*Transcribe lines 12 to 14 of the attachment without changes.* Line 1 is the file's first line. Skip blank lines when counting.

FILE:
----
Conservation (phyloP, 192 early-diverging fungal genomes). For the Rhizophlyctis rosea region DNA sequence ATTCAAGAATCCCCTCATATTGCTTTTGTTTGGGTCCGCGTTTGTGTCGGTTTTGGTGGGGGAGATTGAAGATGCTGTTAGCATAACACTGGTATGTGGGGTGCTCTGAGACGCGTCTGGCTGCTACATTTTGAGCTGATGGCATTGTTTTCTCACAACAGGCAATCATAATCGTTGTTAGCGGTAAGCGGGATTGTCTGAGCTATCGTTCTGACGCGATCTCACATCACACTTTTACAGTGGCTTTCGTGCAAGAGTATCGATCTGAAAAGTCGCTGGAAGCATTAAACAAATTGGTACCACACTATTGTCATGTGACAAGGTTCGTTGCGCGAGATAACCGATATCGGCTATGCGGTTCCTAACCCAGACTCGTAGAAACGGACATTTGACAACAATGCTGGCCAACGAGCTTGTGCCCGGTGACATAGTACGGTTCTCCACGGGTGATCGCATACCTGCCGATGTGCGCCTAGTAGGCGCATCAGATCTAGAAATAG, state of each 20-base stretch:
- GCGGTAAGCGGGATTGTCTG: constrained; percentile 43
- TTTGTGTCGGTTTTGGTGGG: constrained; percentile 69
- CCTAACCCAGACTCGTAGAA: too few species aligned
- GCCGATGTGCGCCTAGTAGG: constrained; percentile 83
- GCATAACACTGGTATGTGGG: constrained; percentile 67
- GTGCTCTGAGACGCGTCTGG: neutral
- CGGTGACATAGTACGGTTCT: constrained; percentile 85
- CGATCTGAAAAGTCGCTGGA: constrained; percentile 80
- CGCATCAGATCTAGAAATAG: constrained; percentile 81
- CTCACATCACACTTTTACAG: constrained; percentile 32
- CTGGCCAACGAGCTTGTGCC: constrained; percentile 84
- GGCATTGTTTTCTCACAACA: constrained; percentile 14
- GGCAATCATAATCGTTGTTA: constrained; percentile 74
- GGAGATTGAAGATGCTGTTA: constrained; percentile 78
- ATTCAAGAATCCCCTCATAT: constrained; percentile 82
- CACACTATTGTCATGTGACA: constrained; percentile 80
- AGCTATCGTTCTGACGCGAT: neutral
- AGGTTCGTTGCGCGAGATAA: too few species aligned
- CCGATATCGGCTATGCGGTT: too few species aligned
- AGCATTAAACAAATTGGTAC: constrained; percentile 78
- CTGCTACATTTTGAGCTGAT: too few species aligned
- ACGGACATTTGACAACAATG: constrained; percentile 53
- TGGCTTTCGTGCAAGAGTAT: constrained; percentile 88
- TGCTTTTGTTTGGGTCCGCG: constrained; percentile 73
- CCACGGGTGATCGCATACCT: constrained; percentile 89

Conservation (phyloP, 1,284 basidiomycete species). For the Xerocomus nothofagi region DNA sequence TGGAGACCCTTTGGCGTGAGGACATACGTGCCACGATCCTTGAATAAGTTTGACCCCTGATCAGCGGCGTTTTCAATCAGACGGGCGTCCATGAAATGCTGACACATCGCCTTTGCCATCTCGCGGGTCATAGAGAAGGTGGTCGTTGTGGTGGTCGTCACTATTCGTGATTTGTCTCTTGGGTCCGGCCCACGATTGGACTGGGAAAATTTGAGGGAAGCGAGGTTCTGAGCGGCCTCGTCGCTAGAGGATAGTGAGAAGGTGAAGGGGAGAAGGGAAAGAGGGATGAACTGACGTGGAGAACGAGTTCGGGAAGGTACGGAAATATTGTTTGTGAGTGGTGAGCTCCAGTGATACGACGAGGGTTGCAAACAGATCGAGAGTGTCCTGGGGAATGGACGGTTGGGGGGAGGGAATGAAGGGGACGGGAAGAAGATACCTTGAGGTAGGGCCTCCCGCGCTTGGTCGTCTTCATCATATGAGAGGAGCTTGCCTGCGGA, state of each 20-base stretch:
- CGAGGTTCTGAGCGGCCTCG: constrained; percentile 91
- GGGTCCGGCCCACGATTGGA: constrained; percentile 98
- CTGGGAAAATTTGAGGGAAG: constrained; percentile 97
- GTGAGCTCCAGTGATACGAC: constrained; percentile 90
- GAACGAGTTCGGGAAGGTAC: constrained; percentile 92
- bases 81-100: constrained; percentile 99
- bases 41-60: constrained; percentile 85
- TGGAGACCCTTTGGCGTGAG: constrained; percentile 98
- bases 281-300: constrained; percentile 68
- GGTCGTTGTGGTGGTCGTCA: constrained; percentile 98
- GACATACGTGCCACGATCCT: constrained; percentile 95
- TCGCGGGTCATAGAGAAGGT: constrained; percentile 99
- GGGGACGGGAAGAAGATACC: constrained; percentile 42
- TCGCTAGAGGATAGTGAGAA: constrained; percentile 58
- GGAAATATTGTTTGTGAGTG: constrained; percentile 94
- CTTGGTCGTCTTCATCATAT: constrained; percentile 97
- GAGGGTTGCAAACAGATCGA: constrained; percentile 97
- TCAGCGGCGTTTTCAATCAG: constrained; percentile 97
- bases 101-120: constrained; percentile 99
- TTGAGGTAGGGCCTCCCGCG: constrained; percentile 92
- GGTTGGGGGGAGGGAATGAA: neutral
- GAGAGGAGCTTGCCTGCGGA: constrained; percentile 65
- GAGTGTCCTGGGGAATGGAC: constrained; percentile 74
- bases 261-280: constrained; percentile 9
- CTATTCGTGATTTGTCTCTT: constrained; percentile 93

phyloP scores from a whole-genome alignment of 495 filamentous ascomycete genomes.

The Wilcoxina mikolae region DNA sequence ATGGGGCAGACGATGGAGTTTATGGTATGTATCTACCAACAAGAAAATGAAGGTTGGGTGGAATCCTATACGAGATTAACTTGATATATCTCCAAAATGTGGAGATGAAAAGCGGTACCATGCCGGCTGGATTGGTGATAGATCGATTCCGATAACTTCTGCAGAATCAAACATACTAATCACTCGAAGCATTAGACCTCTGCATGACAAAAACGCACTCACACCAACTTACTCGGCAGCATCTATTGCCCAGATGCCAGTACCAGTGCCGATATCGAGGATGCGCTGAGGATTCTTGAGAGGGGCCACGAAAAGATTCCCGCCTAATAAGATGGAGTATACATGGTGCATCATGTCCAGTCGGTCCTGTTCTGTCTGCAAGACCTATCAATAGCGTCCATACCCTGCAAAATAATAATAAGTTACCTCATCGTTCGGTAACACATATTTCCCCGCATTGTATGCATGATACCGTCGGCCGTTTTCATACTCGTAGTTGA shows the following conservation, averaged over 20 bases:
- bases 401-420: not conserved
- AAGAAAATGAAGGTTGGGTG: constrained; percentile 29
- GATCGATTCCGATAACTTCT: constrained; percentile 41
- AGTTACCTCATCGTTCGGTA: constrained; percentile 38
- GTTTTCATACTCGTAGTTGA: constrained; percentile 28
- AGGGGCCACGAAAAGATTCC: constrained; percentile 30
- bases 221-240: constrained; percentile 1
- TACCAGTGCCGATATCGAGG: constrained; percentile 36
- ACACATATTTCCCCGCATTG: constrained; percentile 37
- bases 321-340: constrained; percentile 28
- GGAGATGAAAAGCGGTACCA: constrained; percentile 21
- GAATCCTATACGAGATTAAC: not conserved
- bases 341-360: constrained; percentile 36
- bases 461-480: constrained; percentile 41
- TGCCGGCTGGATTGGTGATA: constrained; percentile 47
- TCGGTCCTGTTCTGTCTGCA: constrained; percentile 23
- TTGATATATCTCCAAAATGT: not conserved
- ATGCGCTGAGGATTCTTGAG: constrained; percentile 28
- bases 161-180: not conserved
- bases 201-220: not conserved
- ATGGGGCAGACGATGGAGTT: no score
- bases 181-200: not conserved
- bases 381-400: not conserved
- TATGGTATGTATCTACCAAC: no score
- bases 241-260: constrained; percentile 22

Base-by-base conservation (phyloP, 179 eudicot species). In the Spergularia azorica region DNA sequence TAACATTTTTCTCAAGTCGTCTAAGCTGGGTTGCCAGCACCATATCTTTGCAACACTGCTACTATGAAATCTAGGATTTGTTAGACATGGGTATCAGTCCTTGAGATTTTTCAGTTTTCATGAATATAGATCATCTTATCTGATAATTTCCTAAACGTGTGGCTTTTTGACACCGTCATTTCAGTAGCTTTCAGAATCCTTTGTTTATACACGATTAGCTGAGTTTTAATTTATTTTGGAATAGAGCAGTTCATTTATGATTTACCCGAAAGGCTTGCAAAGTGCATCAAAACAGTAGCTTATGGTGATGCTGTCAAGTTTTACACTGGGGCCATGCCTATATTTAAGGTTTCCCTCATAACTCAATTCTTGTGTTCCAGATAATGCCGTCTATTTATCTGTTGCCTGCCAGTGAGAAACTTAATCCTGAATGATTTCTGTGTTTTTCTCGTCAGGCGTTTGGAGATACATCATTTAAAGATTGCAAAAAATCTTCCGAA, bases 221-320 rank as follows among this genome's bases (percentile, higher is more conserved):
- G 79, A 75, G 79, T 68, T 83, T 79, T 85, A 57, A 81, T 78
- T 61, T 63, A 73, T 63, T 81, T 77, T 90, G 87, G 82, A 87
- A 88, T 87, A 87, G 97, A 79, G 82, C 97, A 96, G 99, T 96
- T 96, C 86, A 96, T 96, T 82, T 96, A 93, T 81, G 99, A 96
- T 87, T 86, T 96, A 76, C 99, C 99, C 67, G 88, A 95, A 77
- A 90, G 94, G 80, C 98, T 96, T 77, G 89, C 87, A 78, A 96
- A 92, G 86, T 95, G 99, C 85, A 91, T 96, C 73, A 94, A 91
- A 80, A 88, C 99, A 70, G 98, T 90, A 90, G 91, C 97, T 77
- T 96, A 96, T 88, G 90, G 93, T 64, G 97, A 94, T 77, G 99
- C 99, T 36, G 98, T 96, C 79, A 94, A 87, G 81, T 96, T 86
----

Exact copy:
- CTGGCCAACGAGCTTGTGCC: constrained; percentile 84
- GGCATTGTTTTCTCACAACA: constrained; percentile 14
- GGCAATCATAATCGTTGTTA: constrained; percentile 74